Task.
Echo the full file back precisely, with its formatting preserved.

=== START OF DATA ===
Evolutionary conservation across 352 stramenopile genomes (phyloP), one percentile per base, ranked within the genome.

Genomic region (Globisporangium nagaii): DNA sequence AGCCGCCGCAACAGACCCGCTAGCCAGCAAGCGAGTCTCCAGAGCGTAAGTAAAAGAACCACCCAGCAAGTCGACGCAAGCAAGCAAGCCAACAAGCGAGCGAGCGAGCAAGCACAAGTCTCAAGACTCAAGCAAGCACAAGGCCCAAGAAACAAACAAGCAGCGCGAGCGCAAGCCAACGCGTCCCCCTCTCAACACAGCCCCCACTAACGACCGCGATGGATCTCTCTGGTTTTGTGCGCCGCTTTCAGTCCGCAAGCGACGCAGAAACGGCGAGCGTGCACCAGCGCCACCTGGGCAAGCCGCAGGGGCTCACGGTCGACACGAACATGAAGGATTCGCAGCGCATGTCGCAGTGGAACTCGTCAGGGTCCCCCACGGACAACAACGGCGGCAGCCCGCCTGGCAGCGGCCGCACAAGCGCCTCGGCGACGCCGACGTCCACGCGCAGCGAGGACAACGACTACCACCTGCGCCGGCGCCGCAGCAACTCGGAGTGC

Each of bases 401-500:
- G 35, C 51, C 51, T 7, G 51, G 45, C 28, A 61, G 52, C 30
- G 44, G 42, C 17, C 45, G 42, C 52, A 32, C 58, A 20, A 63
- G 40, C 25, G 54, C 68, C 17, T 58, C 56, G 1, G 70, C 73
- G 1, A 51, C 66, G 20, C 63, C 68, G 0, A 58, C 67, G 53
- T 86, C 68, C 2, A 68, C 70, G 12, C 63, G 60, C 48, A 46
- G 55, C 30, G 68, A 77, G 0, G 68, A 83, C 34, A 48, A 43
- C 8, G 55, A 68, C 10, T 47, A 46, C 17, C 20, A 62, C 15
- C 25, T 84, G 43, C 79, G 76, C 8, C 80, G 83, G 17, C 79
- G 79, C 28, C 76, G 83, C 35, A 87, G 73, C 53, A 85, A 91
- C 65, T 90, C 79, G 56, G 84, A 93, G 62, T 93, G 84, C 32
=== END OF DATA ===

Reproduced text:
Evolutionary conservation across 352 stramenopile genomes (phyloP), one percentile per base, ranked within the genome.

Genomic region (Globisporangium nagaii): DNA sequence AGCCGCCGCAACAGACCCGCTAGCCAGCAAGCGAGTCTCCAGAGCGTAAGTAAAAGAACCACCCAGCAAGTCGACGCAAGCAAGCAAGCCAACAAGCGAGCGAGCGAGCAAGCACAAGTCTCAAGACTCAAGCAAGCACAAGGCCCAAGAAACAAACAAGCAGCGCGAGCGCAAGCCAACGCGTCCCCCTCTCAACACAGCCCCCACTAACGACCGCGATGGATCTCTCTGGTTTTGTGCGCCGCTTTCAGTCCGCAAGCGACGCAGAAACGGCGAGCGTGCACCAGCGCCACCTGGGCAAGCCGCAGGGGCTCACGGTCGACACGAACATGAAGGATTCGCAGCGCATGTCGCAGTGGAACTCGTCAGGGTCCCCCACGGACAACAACGGCGGCAGCCCGCCTGGCAGCGGCCGCACAAGCGCCTCGGCGACGCCGACGTCCACGCGCAGCGAGGACAACGACTACCACCTGCGCCGGCGCCGCAGCAACTCGGAGTGC

Each of bases 401-500:
- G 35, C 51, C 51, T 7, G 51, G 45, C 28, A 61, G 52, C 30
- G 44, G 42, C 17, C 45, G 42, C 52, A 32, C 58, A 20, A 63
- G 40, C 25, G 54, C 68, C 17, T 58, C 56, G 1, G 70, C 73
- G 1, A 51, C 66, G 20, C 63, C 68, G 0, A 58, C 67, G 53
- T 86, C 68, C 2, A 68, C 70, G 12, C 63, G 60, C 48, A 46
- G 55, C 30, G 68, A 77, G 0, G 68, A 83, C 34, A 48, A 43
- C 8, G 55, A 68, C 10, T 47, A 46, C 17, C 20, A 62, C 15
- C 25, T 84, G 43, C 79, G 76, C 8, C 80, G 83, G 17, C 79
- G 79, C 28, C 76, G 83, C 35, A 87, G 73, C 53, A 85, A 91
- C 65, T 90, C 79, G 56, G 84, A 93, G 62, T 93, G 84, C 32